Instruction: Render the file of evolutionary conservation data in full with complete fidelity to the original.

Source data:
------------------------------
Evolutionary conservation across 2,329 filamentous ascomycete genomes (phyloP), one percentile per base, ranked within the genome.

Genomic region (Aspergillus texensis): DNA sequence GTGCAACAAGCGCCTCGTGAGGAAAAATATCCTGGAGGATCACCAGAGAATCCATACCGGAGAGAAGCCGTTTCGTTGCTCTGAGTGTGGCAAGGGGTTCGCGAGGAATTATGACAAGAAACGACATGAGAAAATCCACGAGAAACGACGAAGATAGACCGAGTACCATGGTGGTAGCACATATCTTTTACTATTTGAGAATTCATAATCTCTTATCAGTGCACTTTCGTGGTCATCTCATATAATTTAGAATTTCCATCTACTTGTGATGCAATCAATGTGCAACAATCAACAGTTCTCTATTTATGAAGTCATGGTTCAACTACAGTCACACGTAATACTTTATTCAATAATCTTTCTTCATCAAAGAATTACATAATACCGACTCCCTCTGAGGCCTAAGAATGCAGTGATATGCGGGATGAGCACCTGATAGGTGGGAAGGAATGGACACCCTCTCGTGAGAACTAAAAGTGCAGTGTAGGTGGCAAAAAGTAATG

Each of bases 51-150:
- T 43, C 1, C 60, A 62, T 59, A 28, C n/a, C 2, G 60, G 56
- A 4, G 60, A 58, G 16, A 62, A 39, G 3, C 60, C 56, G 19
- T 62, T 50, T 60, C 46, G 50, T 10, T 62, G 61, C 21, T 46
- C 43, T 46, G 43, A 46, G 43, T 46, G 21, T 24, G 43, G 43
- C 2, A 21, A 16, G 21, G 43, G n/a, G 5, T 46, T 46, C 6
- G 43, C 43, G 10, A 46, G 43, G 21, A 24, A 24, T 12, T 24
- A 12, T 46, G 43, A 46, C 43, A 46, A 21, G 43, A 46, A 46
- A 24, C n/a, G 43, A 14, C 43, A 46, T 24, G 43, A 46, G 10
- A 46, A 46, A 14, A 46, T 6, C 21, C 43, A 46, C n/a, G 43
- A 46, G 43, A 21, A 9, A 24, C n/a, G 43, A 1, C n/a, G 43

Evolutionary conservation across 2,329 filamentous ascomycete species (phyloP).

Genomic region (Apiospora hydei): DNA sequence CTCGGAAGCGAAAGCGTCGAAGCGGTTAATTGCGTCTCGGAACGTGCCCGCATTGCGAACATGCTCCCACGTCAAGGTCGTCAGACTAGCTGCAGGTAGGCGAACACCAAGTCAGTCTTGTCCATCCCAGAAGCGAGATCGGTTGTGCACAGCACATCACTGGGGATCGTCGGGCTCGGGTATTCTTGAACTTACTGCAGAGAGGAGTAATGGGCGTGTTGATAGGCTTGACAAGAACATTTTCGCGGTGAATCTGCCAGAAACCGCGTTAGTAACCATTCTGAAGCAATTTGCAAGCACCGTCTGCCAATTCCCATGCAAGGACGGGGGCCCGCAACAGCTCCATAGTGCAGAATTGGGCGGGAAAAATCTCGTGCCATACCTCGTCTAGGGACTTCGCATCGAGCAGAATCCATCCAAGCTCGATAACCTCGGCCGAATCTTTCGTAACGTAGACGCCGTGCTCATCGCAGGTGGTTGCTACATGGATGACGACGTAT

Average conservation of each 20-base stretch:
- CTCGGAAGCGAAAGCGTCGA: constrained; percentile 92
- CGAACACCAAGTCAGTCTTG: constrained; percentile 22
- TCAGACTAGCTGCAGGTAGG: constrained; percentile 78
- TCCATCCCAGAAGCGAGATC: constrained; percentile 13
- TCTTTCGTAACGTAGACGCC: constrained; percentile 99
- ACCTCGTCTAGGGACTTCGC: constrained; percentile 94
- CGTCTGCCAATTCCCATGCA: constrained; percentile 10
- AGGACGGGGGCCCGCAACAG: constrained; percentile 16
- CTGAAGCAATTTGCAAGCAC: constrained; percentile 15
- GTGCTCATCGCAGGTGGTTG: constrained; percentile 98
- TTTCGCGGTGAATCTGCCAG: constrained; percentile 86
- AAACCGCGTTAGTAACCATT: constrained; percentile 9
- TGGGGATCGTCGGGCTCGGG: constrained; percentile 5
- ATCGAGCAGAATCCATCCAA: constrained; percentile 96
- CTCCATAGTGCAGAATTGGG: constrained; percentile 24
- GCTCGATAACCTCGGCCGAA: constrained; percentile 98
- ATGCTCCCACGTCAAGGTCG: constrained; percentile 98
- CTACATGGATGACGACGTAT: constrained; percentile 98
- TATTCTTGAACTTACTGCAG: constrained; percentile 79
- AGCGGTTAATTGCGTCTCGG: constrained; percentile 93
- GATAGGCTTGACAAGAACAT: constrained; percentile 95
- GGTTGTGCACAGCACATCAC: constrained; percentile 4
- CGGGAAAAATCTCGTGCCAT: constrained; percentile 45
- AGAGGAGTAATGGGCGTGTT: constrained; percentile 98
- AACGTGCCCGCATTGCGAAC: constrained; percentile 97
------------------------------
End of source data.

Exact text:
Evolutionary conservation across 2,329 filamentous ascomycete genomes (phyloP), one percentile per base, ranked within the genome.

Genomic region (Aspergillus texensis): DNA sequence GTGCAACAAGCGCCTCGTGAGGAAAAATATCCTGGAGGATCACCAGAGAATCCATACCGGAGAGAAGCCGTTTCGTTGCTCTGAGTGTGGCAAGGGGTTCGCGAGGAATTATGACAAGAAACGACATGAGAAAATCCACGAGAAACGACGAAGATAGACCGAGTACCATGGTGGTAGCACATATCTTTTACTATTTGAGAATTCATAATCTCTTATCAGTGCACTTTCGTGGTCATCTCATATAATTTAGAATTTCCATCTACTTGTGATGCAATCAATGTGCAACAATCAACAGTTCTCTATTTATGAAGTCATGGTTCAACTACAGTCACACGTAATACTTTATTCAATAATCTTTCTTCATCAAAGAATTACATAATACCGACTCCCTCTGAGGCCTAAGAATGCAGTGATATGCGGGATGAGCACCTGATAGGTGGGAAGGAATGGACACCCTCTCGTGAGAACTAAAAGTGCAGTGTAGGTGGCAAAAAGTAATG

Each of bases 51-150:
- T 43, C 1, C 60, A 62, T 59, A 28, C n/a, C 2, G 60, G 56
- A 4, G 60, A 58, G 16, A 62, A 39, G 3, C 60, C 56, G 19
- T 62, T 50, T 60, C 46, G 50, T 10, T 62, G 61, C 21, T 46
- C 43, T 46, G 43, A 46, G 43, T 46, G 21, T 24, G 43, G 43
- C 2, A 21, A 16, G 21, G 43, G n/a, G 5, T 46, T 46, C 6
- G 43, C 43, G 10, A 46, G 43, G 21, A 24, A 24, T 12, T 24
- A 12, T 46, G 43, A 46, C 43, A 46, A 21, G 43, A 46, A 46
- A 24, C n/a, G 43, A 14, C 43, A 46, T 24, G 43, A 46, G 10
- A 46, A 46, A 14, A 46, T 6, C 21, C 43, A 46, C n/a, G 43
- A 46, G 43, A 21, A 9, A 24, C n/a, G 43, A 1, C n/a, G 43

Evolutionary conservation across 2,329 filamentous ascomycete species (phyloP).

Genomic region (Apiospora hydei): DNA sequence CTCGGAAGCGAAAGCGTCGAAGCGGTTAATTGCGTCTCGGAACGTGCCCGCATTGCGAACATGCTCCCACGTCAAGGTCGTCAGACTAGCTGCAGGTAGGCGAACACCAAGTCAGTCTTGTCCATCCCAGAAGCGAGATCGGTTGTGCACAGCACATCACTGGGGATCGTCGGGCTCGGGTATTCTTGAACTTACTGCAGAGAGGAGTAATGGGCGTGTTGATAGGCTTGACAAGAACATTTTCGCGGTGAATCTGCCAGAAACCGCGTTAGTAACCATTCTGAAGCAATTTGCAAGCACCGTCTGCCAATTCCCATGCAAGGACGGGGGCCCGCAACAGCTCCATAGTGCAGAATTGGGCGGGAAAAATCTCGTGCCATACCTCGTCTAGGGACTTCGCATCGAGCAGAATCCATCCAAGCTCGATAACCTCGGCCGAATCTTTCGTAACGTAGACGCCGTGCTCATCGCAGGTGGTTGCTACATGGATGACGACGTAT

Average conservation of each 20-base stretch:
- CTCGGAAGCGAAAGCGTCGA: constrained; percentile 92
- CGAACACCAAGTCAGTCTTG: constrained; percentile 22
- TCAGACTAGCTGCAGGTAGG: constrained; percentile 78
- TCCATCCCAGAAGCGAGATC: constrained; percentile 13
- TCTTTCGTAACGTAGACGCC: constrained; percentile 99
- ACCTCGTCTAGGGACTTCGC: constrained; percentile 94
- CGTCTGCCAATTCCCATGCA: constrained; percentile 10
- AGGACGGGGGCCCGCAACAG: constrained; percentile 16
- CTGAAGCAATTTGCAAGCAC: constrained; percentile 15
- GTGCTCATCGCAGGTGGTTG: constrained; percentile 98
- TTTCGCGGTGAATCTGCCAG: constrained; percentile 86
- AAACCGCGTTAGTAACCATT: constrained; percentile 9
- TGGGGATCGTCGGGCTCGGG: constrained; percentile 5
- ATCGAGCAGAATCCATCCAA: constrained; percentile 96
- CTCCATAGTGCAGAATTGGG: constrained; percentile 24
- GCTCGATAACCTCGGCCGAA: constrained; percentile 98
- ATGCTCCCACGTCAAGGTCG: constrained; percentile 98
- CTACATGGATGACGACGTAT: constrained; percentile 98
- TATTCTTGAACTTACTGCAG: constrained; percentile 79
- AGCGGTTAATTGCGTCTCGG: constrained; percentile 93
- GATAGGCTTGACAAGAACAT: constrained; percentile 95
- GGTTGTGCACAGCACATCAC: constrained; percentile 4
- CGGGAAAAATCTCGTGCCAT: constrained; percentile 45
- AGAGGAGTAATGGGCGTGTT: constrained; percentile 98
- AACGTGCCCGCATTGCGAAC: constrained; percentile 97